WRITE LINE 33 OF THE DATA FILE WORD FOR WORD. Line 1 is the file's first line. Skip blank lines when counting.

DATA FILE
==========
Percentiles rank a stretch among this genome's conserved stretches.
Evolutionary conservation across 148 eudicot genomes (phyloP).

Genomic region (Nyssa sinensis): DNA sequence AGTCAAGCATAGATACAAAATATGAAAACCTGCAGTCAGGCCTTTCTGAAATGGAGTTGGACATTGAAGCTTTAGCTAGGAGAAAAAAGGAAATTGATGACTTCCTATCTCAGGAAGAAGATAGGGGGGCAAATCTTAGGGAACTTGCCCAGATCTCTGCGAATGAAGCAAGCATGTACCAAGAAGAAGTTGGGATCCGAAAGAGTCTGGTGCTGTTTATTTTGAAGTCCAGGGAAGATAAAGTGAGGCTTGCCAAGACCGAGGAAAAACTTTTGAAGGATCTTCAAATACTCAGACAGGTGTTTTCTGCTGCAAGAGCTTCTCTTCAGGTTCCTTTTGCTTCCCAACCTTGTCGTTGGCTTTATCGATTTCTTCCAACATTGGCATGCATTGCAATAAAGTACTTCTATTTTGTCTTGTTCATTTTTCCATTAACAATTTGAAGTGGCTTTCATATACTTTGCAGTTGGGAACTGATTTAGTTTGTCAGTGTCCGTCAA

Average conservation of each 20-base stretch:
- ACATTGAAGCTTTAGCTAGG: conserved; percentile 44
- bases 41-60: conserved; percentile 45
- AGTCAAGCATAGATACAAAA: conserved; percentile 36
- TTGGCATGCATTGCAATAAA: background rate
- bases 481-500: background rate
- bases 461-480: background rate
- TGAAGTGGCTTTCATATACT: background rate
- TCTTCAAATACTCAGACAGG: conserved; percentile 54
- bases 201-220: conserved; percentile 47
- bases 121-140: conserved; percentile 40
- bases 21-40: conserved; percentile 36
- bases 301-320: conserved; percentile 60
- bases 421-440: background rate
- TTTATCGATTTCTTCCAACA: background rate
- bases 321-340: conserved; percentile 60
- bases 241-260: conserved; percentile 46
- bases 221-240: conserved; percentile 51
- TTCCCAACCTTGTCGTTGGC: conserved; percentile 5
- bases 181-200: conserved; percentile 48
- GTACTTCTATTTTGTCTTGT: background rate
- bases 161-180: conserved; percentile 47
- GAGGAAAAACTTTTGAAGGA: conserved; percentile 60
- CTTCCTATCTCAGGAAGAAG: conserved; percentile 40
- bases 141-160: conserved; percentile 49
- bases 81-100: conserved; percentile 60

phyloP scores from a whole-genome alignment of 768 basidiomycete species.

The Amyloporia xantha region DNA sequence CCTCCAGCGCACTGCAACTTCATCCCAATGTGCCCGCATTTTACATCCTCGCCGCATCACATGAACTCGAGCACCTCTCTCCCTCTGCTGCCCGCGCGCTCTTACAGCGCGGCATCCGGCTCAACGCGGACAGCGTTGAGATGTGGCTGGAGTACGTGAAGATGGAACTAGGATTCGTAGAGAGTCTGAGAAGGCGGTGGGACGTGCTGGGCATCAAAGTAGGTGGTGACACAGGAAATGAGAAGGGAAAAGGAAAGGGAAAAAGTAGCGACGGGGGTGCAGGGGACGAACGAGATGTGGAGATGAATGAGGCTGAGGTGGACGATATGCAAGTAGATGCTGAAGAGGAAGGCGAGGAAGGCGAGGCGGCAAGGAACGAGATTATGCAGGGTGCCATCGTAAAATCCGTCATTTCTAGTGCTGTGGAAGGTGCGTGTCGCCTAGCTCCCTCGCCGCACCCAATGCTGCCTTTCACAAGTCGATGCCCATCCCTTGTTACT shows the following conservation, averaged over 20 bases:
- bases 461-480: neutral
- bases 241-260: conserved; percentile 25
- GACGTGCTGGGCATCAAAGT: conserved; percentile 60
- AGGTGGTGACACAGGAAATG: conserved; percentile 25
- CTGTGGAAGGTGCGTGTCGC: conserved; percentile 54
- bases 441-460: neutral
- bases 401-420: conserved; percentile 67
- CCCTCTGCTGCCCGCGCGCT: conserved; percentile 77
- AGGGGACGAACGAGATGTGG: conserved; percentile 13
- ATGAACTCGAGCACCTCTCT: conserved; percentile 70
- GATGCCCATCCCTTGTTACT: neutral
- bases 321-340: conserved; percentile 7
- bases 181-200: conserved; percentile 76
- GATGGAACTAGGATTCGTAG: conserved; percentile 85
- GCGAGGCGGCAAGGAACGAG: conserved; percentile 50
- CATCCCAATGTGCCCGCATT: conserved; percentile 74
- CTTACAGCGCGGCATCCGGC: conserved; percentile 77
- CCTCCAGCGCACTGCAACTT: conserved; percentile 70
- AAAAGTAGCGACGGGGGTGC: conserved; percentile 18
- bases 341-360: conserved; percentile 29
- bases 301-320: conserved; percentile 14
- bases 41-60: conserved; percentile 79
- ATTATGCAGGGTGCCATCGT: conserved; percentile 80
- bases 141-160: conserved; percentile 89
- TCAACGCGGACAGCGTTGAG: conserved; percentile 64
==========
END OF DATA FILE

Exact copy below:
- bases 241-260: conserved; percentile 25